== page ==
Chapter 24
Nutrition, Metabolism, and Body Temperature Regulation
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24
it is not enough to simply measure total cholesterol. Te form
in which cholesterol is transported in the blood is more impor-
tant clinically.
As a rule, high levels of HDLs are considered
good
because
the transported cholesterol is destined for degradation (think H
for healthy). HDL levels above 60 are thought to protect against
heart disease, and levels below 40 are considered undesirable. In
the United States, HDL levels average 40–50 in males and 50–60
in women.
High LDL levels (130 or above) are considered
bad
(think L
for lousy) because when LDLs are excessive, potentially lethal
fill with cholesterol picked up from tissue cells and “pulled”
from artery walls. HDL also provides the steroid-producing or-
gans, like the ovaries and adrenal glands, with their raw material
(cholesterol).
Recommended Total Cholesterol, HDL,
and LDL Levels
For adults, the recommended total cholesterol level is 200 mg/
dl of blood (or substantially lower). Blood cholesterol levels
above 200 mg/dl have been linked to atherosclerosis, which
clogs the arteries and causes strokes and heart attacks. However,
Table 24.6
Summary of Metabolic Functions of the Liver
METABOLIC PROCESSES TARGETED
FUNCTIONS
Carbohydrate Metabolism
Particularly important in
maintaining blood glucose
homeostasis
Converts galactose and fructose to glucose
Stores glucose as glycogen when blood glucose levels are high; in response to hormonal controls,
performs glycogenolysis and releases glucose to blood
Gluconeogenesis: converts amino acids and glycerol to glucose when glycogen stores are exhausted
and blood glucose levels are falling
Converts glucose to fats for storage
Fat Metabolism
Although most cells are capable of
some fat metabolism, liver bears
the major responsibility
Primary body site of beta oxidation (breakdown of fatty acids to acetyl CoA)
Converts excess acetyl CoA to ketone bodies for release to tissue cells
Stores fats
Forms lipoproteins for transport of fatty acids, fats, and cholesterol in blood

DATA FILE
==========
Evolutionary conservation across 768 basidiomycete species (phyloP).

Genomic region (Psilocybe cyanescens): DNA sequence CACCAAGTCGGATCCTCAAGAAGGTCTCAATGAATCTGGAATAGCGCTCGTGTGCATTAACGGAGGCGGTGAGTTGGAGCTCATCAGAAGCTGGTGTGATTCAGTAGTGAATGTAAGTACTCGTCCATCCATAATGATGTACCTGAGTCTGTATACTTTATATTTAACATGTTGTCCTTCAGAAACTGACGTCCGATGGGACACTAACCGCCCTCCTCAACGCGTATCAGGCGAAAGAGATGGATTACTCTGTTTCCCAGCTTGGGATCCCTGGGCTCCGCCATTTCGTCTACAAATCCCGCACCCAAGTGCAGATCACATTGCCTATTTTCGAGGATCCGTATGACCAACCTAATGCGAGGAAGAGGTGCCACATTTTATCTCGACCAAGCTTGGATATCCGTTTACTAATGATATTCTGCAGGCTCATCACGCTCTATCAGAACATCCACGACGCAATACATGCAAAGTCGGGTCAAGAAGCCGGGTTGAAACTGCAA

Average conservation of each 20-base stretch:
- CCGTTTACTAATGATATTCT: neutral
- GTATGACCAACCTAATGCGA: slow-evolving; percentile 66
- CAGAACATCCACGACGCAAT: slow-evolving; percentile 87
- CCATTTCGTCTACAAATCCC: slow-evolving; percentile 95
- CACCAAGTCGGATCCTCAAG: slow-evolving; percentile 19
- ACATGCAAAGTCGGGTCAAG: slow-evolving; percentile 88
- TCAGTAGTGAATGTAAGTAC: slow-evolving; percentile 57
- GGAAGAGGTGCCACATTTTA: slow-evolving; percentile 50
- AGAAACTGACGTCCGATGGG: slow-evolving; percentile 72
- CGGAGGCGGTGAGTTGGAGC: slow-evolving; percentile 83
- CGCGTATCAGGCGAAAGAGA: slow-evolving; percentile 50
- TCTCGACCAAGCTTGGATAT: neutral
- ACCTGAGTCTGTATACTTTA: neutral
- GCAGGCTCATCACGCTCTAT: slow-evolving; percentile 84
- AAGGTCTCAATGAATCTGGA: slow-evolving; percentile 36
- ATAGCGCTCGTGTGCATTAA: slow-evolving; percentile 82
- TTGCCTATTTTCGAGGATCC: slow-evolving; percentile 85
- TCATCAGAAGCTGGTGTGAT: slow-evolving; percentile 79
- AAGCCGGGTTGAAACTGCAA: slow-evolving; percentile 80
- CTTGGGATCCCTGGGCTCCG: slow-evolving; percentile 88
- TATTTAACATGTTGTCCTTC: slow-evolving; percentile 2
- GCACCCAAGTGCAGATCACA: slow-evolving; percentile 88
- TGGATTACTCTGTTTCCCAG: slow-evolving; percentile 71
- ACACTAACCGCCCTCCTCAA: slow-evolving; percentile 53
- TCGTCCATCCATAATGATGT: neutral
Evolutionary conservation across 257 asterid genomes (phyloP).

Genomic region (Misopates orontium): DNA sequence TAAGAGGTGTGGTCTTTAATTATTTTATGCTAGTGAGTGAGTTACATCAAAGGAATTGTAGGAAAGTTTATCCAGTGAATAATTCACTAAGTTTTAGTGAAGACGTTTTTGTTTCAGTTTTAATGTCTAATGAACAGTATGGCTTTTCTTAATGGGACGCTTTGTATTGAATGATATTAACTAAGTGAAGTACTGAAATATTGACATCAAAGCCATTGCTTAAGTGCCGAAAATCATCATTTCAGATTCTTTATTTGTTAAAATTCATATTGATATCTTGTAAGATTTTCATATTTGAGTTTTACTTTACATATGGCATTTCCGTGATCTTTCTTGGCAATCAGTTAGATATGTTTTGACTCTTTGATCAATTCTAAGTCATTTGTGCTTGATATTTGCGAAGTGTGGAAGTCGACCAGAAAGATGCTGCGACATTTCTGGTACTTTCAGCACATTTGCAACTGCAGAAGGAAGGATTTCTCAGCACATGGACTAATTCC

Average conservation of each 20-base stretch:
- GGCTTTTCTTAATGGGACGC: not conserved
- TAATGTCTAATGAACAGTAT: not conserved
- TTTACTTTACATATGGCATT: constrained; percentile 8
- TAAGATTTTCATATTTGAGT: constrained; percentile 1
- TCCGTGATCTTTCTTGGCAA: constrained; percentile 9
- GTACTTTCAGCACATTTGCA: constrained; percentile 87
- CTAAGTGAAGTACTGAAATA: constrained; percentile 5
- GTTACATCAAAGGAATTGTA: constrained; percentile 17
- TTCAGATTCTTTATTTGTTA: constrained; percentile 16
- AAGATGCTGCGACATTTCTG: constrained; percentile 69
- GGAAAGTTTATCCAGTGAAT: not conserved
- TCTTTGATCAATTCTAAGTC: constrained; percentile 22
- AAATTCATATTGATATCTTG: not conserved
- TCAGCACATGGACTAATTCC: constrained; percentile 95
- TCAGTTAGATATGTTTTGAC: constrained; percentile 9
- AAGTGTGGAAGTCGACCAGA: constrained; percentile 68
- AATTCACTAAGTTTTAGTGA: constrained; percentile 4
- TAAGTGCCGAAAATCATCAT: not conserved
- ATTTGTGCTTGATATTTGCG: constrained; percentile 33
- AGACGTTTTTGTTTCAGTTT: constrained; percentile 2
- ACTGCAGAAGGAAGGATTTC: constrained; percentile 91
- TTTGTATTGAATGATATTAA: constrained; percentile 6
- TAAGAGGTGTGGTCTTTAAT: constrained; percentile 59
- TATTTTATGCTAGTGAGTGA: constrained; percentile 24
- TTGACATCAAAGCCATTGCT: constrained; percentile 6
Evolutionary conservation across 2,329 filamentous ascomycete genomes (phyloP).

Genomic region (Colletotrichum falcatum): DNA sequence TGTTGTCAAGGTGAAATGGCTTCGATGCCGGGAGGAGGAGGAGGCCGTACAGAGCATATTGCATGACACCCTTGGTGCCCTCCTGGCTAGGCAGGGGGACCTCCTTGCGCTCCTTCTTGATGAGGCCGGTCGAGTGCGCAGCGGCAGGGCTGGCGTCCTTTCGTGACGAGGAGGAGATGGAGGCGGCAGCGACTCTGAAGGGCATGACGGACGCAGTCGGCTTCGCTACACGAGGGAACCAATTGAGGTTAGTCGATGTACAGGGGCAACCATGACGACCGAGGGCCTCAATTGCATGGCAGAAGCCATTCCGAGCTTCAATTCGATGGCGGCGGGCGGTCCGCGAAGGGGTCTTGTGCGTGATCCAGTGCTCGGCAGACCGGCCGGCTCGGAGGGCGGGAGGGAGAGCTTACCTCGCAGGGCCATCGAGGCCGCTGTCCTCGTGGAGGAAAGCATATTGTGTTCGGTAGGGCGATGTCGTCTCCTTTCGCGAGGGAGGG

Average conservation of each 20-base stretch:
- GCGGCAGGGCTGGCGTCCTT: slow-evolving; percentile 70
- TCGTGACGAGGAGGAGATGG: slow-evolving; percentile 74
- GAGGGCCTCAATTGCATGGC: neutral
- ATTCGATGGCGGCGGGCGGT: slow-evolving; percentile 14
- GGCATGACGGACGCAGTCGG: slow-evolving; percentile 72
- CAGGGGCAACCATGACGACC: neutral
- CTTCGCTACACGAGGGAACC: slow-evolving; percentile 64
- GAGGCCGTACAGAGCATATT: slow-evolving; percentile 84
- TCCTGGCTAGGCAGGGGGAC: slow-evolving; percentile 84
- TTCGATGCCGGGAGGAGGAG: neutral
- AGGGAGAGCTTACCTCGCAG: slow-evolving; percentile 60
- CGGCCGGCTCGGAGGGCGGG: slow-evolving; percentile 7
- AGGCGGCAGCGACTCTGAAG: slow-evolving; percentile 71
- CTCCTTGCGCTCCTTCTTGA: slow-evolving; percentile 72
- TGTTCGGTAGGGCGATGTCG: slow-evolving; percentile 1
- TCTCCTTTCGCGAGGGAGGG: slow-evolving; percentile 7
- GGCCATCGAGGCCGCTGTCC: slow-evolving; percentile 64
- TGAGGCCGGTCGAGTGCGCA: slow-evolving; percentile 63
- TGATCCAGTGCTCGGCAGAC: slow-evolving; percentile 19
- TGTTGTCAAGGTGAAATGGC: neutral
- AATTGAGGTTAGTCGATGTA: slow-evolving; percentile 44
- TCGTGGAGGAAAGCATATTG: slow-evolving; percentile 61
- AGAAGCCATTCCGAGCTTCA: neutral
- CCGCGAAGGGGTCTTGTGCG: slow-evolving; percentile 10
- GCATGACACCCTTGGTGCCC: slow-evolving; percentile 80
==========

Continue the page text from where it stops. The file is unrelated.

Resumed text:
Synthesizes cholesterol from acetyl CoA; catabolizes cholesterol to bile salts, which are secreted in bile
Protein Metabolism
Without liver metabolism of
proteins, severe survival problems
ensue: many essential clotting
proteins would not be made, and
ammonia would not be disposed
of, for example
Deaminates amino acids for their conversion to glucose or for ATP synthesis; amount of
deamination that occurs outside the liver is unimportant
Forms urea for removal of ammonia from body; inability to perform this function (e.g., in cirrhosis
or hepatitis) allows ammonia to accumulate in the blood
Forms most plasma proteins (exceptions are gamma globulins and some hormones and enzymes);
plasma protein depletion causes rapid mitosis of the hepatocytes and actual growth of liver, which
is coupled with increased synthesis of plasma proteins until blood values are again normal
Transamination: interconversion of nonessential amino acids; amount that occurs outside liver is
inconsequential
Vitamin/Mineral Storage
 
Stores vitamin A (1–2 years’ supply)
Stores sizable amounts of vitamins D and B
12
(1–4 months’ supply)
Stores iron; other than iron bound to hemoglobin, most of body’s supply is stored in liver as ferritin
Biotransformation Functions
 
Metabolizes alcohol and drugs by inactivating them for excretion by the kidneys, and performs
reactions that may result in products which are more active, changed in activity, or less active
Processes bilirubin resulting from RBC breakdown and excretes bile pigments in bile
Metabolizes bloodborne hormones to forms that can be excreted in urine
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